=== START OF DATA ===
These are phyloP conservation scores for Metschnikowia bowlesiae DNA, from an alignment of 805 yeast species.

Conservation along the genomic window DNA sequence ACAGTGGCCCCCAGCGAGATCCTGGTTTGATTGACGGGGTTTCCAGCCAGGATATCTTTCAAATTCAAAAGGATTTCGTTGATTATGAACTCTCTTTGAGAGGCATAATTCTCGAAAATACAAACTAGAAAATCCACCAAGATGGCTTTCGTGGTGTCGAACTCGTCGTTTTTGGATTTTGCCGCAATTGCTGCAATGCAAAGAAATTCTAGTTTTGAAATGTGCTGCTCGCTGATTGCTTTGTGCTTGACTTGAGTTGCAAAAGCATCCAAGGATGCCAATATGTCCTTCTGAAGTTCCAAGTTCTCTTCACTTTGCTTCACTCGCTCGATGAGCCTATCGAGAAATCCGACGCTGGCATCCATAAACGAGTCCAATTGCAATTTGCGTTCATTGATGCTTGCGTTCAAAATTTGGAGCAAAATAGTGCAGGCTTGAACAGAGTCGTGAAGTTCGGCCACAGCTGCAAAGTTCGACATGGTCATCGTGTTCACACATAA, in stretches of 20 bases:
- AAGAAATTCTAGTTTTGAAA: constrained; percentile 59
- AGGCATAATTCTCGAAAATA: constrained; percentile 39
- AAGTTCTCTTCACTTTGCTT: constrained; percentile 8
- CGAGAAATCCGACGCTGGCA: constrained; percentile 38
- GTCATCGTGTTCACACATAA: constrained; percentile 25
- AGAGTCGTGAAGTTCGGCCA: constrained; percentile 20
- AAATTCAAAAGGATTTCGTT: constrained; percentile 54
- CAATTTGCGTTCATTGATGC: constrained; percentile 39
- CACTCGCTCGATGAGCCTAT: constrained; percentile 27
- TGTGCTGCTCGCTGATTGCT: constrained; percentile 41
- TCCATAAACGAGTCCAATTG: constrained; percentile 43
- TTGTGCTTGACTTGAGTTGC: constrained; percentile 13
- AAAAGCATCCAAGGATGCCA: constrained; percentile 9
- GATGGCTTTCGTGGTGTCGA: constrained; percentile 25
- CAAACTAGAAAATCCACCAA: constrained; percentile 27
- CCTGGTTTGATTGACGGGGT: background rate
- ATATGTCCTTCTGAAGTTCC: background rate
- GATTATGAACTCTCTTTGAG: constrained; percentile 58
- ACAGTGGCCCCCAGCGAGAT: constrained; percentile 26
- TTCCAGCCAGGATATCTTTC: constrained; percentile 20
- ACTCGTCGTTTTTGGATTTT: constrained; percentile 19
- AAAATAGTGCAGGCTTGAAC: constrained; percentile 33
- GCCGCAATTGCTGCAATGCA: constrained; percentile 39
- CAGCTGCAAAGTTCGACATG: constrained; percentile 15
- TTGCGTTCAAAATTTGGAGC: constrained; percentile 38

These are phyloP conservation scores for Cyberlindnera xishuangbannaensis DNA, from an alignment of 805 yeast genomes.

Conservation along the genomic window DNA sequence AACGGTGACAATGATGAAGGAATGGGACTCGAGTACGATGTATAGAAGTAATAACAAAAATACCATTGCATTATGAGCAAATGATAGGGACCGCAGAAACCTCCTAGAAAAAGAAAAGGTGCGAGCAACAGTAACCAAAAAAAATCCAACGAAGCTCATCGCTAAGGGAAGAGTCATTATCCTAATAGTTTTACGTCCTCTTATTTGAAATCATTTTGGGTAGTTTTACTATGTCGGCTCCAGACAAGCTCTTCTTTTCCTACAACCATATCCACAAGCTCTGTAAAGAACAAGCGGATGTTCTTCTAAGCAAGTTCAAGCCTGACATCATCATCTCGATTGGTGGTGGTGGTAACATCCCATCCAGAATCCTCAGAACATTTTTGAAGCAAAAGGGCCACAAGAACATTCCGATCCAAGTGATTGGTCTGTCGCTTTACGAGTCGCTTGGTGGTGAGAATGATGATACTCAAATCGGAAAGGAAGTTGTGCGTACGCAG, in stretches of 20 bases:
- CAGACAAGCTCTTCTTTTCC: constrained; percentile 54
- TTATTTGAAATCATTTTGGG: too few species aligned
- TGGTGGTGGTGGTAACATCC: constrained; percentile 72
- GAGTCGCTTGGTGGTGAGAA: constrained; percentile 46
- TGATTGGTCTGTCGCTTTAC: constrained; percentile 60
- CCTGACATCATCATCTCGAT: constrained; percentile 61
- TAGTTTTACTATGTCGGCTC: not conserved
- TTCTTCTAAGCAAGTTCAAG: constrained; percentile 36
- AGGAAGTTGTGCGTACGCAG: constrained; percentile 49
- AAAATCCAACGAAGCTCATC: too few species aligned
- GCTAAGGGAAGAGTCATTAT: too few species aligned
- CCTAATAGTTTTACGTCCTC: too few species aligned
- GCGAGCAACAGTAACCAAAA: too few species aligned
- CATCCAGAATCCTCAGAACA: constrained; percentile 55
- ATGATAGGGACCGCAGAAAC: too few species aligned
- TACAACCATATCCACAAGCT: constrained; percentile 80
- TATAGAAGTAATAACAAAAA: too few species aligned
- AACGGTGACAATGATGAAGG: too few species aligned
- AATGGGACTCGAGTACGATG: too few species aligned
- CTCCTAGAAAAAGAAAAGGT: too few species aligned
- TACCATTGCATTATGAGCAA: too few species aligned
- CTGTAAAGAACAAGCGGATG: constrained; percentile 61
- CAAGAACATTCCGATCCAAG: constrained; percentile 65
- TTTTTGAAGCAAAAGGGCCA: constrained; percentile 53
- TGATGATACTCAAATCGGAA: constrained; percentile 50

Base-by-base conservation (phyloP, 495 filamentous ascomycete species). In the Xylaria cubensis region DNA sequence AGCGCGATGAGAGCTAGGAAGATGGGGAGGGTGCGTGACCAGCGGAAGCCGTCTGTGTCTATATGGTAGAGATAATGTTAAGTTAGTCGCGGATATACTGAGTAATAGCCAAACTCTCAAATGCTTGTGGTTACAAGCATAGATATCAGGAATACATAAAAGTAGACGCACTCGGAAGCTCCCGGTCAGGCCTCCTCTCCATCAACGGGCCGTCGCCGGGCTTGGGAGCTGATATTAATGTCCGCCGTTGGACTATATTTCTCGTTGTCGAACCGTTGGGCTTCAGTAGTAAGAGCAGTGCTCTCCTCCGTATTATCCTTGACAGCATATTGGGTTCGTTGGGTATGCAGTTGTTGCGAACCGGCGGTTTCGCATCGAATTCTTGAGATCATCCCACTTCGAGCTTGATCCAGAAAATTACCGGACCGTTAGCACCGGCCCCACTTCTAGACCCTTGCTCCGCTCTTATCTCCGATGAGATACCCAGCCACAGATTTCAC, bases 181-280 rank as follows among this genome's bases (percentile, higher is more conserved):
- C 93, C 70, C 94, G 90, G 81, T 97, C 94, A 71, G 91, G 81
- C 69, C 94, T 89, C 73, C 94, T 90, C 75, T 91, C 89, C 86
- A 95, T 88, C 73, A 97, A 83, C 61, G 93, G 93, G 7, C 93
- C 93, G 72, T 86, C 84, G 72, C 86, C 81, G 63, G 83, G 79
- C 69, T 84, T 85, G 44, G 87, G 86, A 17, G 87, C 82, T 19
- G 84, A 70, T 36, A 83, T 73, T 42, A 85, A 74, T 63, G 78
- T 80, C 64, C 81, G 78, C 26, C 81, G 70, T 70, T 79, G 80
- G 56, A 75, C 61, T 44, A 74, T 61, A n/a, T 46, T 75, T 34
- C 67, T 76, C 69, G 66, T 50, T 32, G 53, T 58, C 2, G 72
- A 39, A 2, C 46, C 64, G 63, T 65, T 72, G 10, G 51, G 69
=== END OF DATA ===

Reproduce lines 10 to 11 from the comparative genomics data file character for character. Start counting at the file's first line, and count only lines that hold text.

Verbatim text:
- CAATTTGCGTTCATTGATGC: constrained; percentile 39
- CACTCGCTCGATGAGCCTAT: constrained; percentile 27